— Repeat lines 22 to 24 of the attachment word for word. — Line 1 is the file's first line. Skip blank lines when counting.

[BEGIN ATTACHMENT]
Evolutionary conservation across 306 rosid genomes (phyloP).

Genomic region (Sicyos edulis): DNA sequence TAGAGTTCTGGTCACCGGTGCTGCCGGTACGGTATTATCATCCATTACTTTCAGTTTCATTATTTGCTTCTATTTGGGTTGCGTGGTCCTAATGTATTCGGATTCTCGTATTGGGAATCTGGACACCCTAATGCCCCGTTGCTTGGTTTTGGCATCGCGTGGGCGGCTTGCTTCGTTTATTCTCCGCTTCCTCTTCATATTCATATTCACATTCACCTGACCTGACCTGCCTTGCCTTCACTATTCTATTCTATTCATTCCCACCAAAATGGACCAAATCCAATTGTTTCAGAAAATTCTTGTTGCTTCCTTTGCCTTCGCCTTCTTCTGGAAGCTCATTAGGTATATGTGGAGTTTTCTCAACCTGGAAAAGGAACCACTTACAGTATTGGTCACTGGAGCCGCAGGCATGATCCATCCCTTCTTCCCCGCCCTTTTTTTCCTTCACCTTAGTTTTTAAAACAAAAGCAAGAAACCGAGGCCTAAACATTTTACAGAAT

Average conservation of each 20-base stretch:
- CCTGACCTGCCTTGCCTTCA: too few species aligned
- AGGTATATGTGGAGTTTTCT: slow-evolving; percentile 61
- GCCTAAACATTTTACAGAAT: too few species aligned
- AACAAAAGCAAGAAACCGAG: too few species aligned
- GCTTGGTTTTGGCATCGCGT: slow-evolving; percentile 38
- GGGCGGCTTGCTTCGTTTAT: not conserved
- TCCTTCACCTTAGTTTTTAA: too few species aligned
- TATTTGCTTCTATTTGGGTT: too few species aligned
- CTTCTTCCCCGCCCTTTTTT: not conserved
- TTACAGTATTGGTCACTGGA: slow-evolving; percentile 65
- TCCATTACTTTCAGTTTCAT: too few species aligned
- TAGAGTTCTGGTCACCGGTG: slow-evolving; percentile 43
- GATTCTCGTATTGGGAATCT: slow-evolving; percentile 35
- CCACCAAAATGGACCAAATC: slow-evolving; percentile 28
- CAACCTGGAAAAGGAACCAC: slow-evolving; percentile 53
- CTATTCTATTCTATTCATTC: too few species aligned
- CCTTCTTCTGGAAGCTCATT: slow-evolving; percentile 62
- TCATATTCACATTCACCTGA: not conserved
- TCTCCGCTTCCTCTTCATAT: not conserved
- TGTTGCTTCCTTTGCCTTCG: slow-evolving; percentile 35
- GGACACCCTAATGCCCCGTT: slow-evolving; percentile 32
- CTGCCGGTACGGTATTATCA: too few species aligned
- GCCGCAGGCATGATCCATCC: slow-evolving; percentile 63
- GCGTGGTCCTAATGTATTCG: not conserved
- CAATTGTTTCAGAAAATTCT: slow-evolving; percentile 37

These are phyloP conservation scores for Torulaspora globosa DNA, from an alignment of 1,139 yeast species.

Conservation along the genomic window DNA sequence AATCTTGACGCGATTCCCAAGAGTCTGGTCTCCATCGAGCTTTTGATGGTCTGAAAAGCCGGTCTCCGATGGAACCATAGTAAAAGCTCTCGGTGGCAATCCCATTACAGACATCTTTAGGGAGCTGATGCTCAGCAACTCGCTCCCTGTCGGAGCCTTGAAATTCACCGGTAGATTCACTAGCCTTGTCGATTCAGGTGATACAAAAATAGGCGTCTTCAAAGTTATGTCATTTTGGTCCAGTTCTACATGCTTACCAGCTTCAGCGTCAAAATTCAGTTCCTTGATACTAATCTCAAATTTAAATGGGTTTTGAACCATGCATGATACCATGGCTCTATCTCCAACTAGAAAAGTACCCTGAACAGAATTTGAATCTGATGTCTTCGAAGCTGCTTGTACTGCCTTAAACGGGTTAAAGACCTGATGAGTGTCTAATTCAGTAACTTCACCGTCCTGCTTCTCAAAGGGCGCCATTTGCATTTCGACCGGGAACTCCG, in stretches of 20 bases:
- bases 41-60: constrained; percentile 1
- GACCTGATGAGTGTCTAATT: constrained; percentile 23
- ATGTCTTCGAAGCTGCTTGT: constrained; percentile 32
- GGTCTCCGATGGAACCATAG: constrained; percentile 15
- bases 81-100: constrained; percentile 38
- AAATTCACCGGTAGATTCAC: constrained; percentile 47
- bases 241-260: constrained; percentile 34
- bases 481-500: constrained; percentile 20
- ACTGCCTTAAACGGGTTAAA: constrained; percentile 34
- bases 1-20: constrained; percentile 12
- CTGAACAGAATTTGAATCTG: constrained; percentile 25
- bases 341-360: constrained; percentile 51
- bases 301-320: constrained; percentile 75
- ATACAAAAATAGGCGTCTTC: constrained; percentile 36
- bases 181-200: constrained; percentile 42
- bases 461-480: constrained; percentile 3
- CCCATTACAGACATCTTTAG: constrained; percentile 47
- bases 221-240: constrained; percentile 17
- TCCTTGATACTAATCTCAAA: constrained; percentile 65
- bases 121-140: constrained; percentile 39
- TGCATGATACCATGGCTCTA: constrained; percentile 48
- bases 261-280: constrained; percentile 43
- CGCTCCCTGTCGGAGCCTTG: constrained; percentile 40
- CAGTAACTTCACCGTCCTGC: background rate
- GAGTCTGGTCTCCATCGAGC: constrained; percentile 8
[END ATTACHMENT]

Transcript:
- TCTCCGCTTCCTCTTCATAT: not conserved
- TGTTGCTTCCTTTGCCTTCG: slow-evolving; percentile 35
- GGACACCCTAATGCCCCGTT: slow-evolving; percentile 32